For people who have thought about basic probability, the same pattern occurs. The chance of rolling a 6 on a die in one roll is 1/6. What is the chance of rolling a 6 in six rolls? A naive calculation puts the odds at 1/6+1/6+1/6+1/6+1/6+1/6, or 100%. This is wrong, of course (after all, the chance after twelve rolls isn't 200%). The correct calculation is "how do I avoid rolling a 6 for six rolls?" -- i.e. 5/6*5/6*5/6*5/6*5/6*5/6, or about 33%. The chance of getting a 6 is the same chance as not avoiding it (or about 66%). In fact, if you imagine transcribing a series of dice rolls, you could apply a regular expression to the written record, and similar thinking applies.

Comments on modification tools

Not all tools that use regular expressions allow you to modify target strings. Some simply locate the matched pattern; the mostly widely used regular expression tool is probably grep, which is a tool for searching only. Text editors, for example, may or may not allow replacement in their regular expression search facility. As always, consult the documentation on your individual tool.

Of the tools that allow you to modify target text, there are a few differences to keep in mind. The way you actually specify replacements will vary between tools: a text editor might have a dialog box; command-line tools will use delimiters between match and replacement, programming languages will typically call functions with arguments for match and replacement patterns.

Another important difference to keep in mind is of what is getting modified. Unix-oriented command-line tools typically utilize pipes and STDOUT for changes to buffers, rather than modify files in-place. Using a sed command, for example, will write the modifications to the console, but will not change the original target file. Text editors or programming languages are more likely to actually modify a file in-place.

A note on modification examples

For purposes of this tutorial, examples will continue to use the sed style slash delimiters. Specifically, the examples will indicate the substitution command and the global modifier, as with "s/this/that/g". This expression means: "Replace the string 'this' with the string 'that' everywhere in the target text.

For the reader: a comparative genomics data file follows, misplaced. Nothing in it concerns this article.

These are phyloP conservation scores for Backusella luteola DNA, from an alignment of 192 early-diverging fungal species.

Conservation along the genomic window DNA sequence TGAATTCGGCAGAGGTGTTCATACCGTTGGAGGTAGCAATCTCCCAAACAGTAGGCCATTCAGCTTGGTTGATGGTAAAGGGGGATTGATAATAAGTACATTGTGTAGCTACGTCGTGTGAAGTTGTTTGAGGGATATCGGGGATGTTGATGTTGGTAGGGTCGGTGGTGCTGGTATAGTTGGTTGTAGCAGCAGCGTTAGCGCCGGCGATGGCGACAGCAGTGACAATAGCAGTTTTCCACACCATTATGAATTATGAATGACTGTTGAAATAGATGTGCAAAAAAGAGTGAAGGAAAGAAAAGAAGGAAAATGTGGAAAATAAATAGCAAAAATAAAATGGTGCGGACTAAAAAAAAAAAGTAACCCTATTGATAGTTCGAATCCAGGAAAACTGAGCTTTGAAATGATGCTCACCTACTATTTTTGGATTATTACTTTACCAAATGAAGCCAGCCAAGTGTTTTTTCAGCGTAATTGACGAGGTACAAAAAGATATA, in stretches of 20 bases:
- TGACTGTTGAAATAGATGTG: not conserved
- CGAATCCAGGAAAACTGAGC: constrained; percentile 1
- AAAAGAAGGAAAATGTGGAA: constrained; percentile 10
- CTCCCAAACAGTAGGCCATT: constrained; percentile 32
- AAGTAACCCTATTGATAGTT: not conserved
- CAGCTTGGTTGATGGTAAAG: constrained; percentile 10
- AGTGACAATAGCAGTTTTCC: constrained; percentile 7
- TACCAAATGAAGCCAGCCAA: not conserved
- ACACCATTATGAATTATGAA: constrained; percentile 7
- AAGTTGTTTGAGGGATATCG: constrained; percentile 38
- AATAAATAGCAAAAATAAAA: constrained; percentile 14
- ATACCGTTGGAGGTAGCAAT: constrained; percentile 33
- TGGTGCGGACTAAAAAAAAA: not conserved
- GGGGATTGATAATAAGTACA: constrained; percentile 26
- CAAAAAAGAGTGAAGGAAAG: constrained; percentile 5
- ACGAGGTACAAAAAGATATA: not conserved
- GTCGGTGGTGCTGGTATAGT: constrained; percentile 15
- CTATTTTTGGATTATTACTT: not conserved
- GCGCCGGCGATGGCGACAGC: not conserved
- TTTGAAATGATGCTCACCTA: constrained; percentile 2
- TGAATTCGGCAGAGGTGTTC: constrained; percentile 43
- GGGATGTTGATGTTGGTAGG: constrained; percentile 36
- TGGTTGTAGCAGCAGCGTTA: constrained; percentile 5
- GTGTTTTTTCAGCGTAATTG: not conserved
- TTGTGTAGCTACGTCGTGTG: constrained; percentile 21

Examples will consist of the modification command, an input line, and an output line. The output line will have any changes emphasized. Also, each input/output line will be preceded by a less-than or greater-than symbol to help distinguish them (the order will be as described also), which is suggestive of redirection symbols in Unix shells.

A literal-string modification example

s/cat/dog/g 

< The zoo had wild dogs, bobcats, lions, and other wild cats.
> The zoo had wild dogs, bobdogs, lions, and other wild dogs.
Let us take a look at a couple modification examples that build on what we have already covered. This one simply substitutes some literal text for some other literal text. The search-and-replace capability of many tools can do this much, even without using regular expressions.

A pattern-match modification example

s/cat|dog/snake/g 

< The zoo had wild dogs, bobcats, lions, and other wild cats.
> The zoo had wild snakes, bobsnakes, lions, and other wild snakes.

s/[a-z]+i[a-z]*/nice/g 

< The zoo had wild dogs, bobcats, lions, and other wild cats.
> The zoo had nice dogs, bobcats, nice, and other nice cats.
Most of the time, if you are using regular expressions to modify a target text, you will want to match more general patterns than just literal strings. Whatever is matched is what gets replaced (even if it is several different strings in the target)

Modification using backreferences